Once upon a long time ago, children played on asphalt or gravel playgrounds filled with tall metal swing sets and finger pinching chains. Those thick links froze little hands November through February and roasted those same palms July through September.
Anyone afraid of heights elected to play foursquare, jacks, jump rope, or cling to red brick walls every recess rather than get in line for a chance to test the laws of gravity. Those swing sets inspired the careers of many an astronaut and future jet pilot as boys and girls escaping wood and metal desks raced to be the first to claim a wooden slat or canvas sling.
Once on board, wannabe acrobats pushed off and began earnestly pumping jeaned or bare legs to launch themselves into the stratosphere. Little girls wore shorts under their dresses to prevent boys from seeing their underpants as they flew higher and higher. After a swinger achieved peak arc, you’d hear a shrill “Cowabunga” and see a frail body hurtling earthward before they assumed a last second untrained parachute landing fall position.
Wishful watchers stood beyond the contact zone, judging those gravity-defying acts with approving oohs and awes or derisive raspberries. Once that swing was empty, another brave soul got in position for an arms wide, leg-paddling leap toward the sun. Later in sophomore English, the myth about Daedalus defying his father to fly too close to that golden orb made perfect sense when I recalled my primary school playground adventures.
Swinging high enough to bail and twirling around metal side poles until we were dizzy enough to fall down were the extents of our daring while teachers were on duty. Once school was over and adults left the premises, neighborhood kids gathered to challenge one another to creative and dangerous feats.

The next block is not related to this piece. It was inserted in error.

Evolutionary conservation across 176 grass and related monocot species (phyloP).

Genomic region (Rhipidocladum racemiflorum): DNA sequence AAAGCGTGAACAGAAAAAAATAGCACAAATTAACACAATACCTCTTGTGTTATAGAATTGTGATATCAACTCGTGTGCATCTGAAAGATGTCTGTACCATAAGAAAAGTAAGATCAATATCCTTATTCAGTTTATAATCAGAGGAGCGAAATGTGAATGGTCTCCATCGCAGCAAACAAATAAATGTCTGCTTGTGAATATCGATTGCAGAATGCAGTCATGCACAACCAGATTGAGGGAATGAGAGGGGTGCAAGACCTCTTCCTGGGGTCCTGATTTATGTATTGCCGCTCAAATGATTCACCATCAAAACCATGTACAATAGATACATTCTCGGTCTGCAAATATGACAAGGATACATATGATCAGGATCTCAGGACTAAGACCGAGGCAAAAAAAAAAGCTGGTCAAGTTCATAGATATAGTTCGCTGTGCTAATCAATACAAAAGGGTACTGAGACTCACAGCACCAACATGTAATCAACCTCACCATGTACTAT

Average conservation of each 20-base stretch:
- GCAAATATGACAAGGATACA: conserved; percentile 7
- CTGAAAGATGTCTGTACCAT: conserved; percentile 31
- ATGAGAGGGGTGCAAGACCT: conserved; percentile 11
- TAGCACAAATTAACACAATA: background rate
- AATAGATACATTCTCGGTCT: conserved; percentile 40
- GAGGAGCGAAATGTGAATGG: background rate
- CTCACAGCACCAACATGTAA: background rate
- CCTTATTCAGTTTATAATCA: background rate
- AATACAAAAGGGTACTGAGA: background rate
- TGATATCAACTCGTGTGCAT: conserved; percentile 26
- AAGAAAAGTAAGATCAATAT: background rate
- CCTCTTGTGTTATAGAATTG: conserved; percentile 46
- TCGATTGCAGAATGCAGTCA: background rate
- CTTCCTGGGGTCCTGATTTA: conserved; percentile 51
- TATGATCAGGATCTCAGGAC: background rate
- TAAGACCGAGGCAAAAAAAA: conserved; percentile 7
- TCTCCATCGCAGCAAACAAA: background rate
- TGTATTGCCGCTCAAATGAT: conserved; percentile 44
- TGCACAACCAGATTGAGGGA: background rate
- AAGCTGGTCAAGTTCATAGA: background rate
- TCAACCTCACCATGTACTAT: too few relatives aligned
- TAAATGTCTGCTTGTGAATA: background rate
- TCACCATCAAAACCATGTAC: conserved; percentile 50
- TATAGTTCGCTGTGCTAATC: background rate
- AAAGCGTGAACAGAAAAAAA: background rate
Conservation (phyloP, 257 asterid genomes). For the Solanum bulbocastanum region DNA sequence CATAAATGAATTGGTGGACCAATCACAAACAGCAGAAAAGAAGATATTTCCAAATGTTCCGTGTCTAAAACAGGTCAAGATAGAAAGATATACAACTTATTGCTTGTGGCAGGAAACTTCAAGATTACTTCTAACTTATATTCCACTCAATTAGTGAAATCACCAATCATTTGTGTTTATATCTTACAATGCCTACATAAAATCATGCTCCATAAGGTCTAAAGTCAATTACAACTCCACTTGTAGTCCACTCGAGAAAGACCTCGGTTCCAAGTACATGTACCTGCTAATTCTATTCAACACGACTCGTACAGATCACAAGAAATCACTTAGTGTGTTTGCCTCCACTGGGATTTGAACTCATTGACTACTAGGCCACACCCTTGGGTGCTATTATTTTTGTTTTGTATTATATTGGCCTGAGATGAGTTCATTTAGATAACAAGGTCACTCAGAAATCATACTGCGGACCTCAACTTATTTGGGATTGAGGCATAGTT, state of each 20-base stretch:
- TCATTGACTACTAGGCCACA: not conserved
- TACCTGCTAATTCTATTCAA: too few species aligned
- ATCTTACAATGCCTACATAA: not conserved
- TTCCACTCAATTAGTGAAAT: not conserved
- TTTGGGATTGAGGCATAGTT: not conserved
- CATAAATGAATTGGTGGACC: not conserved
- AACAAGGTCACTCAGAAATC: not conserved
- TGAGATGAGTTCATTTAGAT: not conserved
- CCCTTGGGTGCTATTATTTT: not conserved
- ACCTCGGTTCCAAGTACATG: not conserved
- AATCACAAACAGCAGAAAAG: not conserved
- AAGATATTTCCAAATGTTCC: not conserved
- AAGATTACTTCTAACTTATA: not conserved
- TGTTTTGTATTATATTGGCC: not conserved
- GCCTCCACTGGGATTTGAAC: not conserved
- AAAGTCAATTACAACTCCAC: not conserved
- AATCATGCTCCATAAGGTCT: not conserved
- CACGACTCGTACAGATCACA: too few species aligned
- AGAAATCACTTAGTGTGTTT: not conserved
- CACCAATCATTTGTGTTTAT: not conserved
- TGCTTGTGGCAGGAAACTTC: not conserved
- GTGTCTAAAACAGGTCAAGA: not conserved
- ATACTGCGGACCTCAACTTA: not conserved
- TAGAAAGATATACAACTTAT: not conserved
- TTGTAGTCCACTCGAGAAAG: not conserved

More than once, I found myself first pulling and pushing monkey-like until I reached the horizontal support pipe that connected both ends of the swing set. Upon reaching that goal, our rule was to straddle the casing, inch the entire distance across, and slide down the other side, fireman style. It was doubly daring since girls often wore dresses that caught in swing chains or on peeling aluminum paint. I still remember friction burns on the inside of my legs.
I was luckier than some of my friends because I never experienced a bone-breaking fall. A few hard landings unnerved me and chipped a front tooth, but I didn’t require a cast. More than one buddy left school holding an arm chest-close while sobbing in pain. A day or two later, that little daredevil returned, brandishing bright white plaster that begged for autographs. Though I longed to have everyone crowd round me waiting to write names on my arm, I didn’t want to spend six to eight weeks standing against the wall watching others play.
It’s funny to look back on these adventures. Somehow, over the decades, I’ve lost every ounce of thrill seeker I ever possessed. In fact, standing on chair to dust a ceiling fan causes vertigo. Good thing modern playgrounds aren’t nearly as thrilling as they used to be. I’d hate to rescue grandkids from the top of an old-school swing set.